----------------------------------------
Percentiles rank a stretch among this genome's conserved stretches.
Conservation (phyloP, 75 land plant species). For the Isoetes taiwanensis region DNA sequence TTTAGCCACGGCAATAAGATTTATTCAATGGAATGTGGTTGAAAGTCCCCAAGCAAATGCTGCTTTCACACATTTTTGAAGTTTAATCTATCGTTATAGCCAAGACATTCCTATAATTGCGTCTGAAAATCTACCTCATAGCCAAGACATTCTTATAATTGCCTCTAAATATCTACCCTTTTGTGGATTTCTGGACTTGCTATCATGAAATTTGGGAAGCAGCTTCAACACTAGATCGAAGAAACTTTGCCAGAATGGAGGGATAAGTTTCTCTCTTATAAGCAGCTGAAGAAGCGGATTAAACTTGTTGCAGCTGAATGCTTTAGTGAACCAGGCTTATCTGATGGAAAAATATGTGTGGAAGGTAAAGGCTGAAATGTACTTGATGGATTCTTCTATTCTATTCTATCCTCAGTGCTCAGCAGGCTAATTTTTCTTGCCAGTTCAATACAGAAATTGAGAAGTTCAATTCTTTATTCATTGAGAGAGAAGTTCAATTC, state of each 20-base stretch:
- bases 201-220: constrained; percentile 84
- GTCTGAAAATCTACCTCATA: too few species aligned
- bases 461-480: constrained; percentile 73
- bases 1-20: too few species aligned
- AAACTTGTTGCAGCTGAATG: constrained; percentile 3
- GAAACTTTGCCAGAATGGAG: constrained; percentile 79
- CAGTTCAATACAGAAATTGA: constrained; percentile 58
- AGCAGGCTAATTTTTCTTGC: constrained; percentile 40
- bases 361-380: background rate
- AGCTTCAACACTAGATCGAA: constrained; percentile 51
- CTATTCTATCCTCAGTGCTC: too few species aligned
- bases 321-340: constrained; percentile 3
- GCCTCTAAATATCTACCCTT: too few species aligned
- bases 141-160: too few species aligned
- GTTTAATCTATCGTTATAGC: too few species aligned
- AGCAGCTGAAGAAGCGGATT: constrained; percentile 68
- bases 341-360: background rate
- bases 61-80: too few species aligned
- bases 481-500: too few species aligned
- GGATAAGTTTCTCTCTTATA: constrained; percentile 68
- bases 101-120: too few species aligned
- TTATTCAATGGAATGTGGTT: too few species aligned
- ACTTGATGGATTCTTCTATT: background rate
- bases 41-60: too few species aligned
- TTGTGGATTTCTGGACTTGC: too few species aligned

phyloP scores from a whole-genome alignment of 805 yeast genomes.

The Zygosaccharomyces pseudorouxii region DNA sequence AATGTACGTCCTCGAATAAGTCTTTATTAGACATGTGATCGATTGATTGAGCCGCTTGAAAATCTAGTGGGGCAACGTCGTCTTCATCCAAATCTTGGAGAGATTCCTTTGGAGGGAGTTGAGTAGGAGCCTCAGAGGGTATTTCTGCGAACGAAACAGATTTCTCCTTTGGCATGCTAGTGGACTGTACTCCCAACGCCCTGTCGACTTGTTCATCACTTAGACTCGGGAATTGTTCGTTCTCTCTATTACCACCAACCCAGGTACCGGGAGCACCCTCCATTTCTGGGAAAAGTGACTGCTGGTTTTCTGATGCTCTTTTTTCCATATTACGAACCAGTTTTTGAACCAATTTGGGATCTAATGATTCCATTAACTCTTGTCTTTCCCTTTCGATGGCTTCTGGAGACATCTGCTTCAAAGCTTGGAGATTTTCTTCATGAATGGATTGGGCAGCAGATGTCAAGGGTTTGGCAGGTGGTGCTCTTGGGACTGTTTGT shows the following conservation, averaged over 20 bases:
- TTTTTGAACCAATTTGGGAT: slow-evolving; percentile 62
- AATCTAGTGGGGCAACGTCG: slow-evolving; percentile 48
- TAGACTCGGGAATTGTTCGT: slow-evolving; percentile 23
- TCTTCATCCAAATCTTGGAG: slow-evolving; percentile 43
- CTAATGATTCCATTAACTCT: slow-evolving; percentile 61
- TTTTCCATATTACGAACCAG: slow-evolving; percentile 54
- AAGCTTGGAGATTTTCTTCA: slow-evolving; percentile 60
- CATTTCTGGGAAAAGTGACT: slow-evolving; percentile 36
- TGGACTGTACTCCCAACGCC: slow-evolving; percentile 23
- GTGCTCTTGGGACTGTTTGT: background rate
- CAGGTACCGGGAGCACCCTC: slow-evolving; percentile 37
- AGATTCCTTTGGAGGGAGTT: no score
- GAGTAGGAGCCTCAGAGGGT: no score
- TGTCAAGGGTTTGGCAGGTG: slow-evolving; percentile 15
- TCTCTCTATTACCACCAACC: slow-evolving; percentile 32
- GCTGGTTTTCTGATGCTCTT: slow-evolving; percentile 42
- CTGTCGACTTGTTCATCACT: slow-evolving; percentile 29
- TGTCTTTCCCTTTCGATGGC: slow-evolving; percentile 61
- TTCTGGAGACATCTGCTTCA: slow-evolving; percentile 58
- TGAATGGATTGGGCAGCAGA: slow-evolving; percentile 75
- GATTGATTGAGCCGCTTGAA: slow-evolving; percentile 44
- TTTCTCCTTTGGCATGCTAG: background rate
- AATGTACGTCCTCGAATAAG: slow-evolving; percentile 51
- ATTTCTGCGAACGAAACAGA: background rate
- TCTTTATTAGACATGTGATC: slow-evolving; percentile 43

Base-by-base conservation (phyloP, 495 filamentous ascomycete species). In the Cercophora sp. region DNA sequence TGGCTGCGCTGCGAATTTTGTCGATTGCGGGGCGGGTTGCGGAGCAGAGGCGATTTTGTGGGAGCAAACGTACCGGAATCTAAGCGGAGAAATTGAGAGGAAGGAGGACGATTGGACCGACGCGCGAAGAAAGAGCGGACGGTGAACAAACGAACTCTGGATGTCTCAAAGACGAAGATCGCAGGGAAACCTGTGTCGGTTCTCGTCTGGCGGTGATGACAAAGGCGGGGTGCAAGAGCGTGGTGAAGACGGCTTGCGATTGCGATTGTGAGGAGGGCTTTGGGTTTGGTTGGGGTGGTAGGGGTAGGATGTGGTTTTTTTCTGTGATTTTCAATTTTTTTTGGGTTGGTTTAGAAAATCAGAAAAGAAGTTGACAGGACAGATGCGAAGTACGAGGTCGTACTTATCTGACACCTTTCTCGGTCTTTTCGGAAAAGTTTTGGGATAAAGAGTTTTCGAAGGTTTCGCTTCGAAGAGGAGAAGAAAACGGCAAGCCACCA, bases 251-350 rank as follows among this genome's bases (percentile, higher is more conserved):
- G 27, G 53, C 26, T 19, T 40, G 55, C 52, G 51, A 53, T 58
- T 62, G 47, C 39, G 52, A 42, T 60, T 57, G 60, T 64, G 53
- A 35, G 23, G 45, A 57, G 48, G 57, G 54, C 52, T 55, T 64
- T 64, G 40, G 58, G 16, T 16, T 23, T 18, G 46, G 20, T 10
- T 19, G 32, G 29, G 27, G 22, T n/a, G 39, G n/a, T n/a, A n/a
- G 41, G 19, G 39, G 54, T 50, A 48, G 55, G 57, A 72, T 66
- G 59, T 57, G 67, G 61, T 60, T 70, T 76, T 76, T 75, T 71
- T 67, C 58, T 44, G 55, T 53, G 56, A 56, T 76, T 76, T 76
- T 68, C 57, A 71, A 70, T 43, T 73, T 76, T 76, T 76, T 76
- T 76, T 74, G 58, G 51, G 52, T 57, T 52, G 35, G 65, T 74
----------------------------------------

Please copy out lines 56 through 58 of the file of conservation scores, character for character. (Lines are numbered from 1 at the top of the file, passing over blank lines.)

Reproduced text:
- G 27, G 53, C 26, T 19, T 40, G 55, C 52, G 51, A 53, T 58
- T 62, G 47, C 39, G 52, A 42, T 60, T 57, G 60, T 64, G 53
- A 35, G 23, G 45, A 57, G 48, G 57, G 54, C 52, T 55, T 64